The shorter belts are not a standard issue type thing. The 50rd segments were used in the 100rd cans for the PKM assault setup otherwise they used 250rd belts. The chinese used the 25rd segments but I haven't seen any of those for a long time. Your best bet if you want the shorter belts is to go to the RTG page linked above and make up your own. I'm not selling you any of my 100rd cans though you might check with Dave and see if he has any left. Frank
  7. Blackside Suppressor on 45/70

    I would suggest that you not rely on internet boards for info like this when the manufacturer is still around and making cans. I'm sure its not an unreasonable question you're asking as the 45/70 is not a high pressure round nor particularly high volume. If its loaded to the low range 45/70 standards you're looking at 29,000psi so check with Gemtech and you'll get a good educated answer you can depend on. Hope that helps Frank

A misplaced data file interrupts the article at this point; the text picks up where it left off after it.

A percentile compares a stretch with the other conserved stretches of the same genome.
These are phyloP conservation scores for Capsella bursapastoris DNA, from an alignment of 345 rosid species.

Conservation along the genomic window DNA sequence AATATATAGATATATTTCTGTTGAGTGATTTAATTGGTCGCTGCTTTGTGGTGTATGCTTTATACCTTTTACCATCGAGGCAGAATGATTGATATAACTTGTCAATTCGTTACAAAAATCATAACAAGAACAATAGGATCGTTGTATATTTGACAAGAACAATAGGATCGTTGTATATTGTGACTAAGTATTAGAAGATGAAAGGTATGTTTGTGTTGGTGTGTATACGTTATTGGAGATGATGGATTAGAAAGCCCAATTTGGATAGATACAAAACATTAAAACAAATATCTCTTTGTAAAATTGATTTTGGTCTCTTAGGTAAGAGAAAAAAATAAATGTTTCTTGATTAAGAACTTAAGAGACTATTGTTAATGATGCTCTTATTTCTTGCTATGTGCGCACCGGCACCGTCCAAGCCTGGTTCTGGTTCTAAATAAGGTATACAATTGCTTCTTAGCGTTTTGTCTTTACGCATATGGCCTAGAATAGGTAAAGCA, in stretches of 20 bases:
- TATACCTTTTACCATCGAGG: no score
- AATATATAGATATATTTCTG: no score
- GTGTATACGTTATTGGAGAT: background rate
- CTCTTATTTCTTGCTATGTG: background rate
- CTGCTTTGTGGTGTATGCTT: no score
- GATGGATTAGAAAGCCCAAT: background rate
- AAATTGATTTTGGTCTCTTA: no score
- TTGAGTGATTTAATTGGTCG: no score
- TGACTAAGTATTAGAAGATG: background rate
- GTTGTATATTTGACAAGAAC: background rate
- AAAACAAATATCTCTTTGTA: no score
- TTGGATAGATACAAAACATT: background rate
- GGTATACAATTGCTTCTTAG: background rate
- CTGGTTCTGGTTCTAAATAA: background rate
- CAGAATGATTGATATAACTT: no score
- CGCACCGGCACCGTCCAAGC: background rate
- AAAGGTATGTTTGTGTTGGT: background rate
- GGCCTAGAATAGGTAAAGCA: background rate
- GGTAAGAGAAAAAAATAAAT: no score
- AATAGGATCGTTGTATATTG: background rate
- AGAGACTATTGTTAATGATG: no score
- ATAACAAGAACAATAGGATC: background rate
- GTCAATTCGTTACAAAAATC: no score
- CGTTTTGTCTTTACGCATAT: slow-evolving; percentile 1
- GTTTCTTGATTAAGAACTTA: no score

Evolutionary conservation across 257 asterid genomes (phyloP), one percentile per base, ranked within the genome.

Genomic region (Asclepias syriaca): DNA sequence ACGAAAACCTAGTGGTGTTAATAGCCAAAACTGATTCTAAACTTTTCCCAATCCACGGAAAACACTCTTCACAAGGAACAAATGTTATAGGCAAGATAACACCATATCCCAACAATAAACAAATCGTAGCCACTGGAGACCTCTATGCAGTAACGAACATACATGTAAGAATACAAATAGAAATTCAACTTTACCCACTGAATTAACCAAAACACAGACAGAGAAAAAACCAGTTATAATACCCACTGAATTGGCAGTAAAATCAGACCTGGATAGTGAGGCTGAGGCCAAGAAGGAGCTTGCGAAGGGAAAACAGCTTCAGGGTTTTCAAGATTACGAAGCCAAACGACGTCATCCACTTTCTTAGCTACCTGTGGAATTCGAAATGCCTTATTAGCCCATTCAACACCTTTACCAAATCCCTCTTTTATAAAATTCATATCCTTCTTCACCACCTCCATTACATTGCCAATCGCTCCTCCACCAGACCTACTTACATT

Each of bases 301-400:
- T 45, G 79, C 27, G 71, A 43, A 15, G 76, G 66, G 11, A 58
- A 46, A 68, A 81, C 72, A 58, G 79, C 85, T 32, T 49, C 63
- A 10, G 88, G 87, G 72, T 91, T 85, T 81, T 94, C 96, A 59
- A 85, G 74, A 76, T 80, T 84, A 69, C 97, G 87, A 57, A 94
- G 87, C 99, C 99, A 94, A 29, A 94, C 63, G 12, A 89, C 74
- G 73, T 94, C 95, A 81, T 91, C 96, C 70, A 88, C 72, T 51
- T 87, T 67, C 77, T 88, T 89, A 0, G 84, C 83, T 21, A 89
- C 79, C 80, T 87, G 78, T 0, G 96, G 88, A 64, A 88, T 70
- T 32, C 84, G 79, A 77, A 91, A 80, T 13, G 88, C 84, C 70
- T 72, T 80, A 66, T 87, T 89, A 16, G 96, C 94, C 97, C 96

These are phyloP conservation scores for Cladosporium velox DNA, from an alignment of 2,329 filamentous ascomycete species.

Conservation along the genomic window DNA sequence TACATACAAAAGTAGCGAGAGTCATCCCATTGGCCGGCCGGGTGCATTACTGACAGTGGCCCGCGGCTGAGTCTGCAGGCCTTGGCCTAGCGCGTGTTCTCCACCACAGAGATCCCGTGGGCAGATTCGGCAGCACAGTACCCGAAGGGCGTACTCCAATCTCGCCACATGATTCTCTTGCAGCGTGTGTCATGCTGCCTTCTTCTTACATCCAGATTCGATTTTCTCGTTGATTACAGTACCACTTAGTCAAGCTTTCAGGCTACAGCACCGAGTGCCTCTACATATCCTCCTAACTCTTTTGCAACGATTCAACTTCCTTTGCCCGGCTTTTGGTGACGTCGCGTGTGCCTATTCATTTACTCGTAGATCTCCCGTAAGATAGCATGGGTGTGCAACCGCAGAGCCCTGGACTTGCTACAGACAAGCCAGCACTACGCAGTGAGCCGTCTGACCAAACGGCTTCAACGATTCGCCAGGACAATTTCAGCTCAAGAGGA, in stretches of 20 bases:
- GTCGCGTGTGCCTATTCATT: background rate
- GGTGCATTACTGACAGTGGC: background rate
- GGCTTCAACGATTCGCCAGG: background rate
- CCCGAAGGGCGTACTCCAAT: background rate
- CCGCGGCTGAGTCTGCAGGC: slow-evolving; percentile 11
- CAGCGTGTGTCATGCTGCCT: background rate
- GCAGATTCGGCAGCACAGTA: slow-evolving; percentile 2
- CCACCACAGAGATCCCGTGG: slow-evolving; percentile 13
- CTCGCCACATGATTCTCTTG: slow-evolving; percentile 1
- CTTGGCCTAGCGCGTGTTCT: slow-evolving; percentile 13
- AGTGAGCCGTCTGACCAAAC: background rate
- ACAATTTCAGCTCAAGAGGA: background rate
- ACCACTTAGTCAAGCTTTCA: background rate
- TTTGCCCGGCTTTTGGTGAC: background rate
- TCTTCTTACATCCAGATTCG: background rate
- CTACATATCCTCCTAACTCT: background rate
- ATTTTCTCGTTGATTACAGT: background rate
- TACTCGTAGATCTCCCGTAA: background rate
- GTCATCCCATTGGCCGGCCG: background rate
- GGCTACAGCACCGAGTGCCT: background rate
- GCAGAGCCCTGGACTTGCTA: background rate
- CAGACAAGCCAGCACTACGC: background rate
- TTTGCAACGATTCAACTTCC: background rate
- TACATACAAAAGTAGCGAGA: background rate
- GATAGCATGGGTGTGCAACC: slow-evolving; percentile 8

8. Help Identifying Machine Gun Part

    The bolt is for a Chattelerault Light Machinegun.....french thing that looks a little bren like with 2 triggers, one semi, one full. It shoots 7.5 French and is actually a nice piece. As for the first part....I have no idea what it is but it looks as though its intended for one directional rotation of something. Frank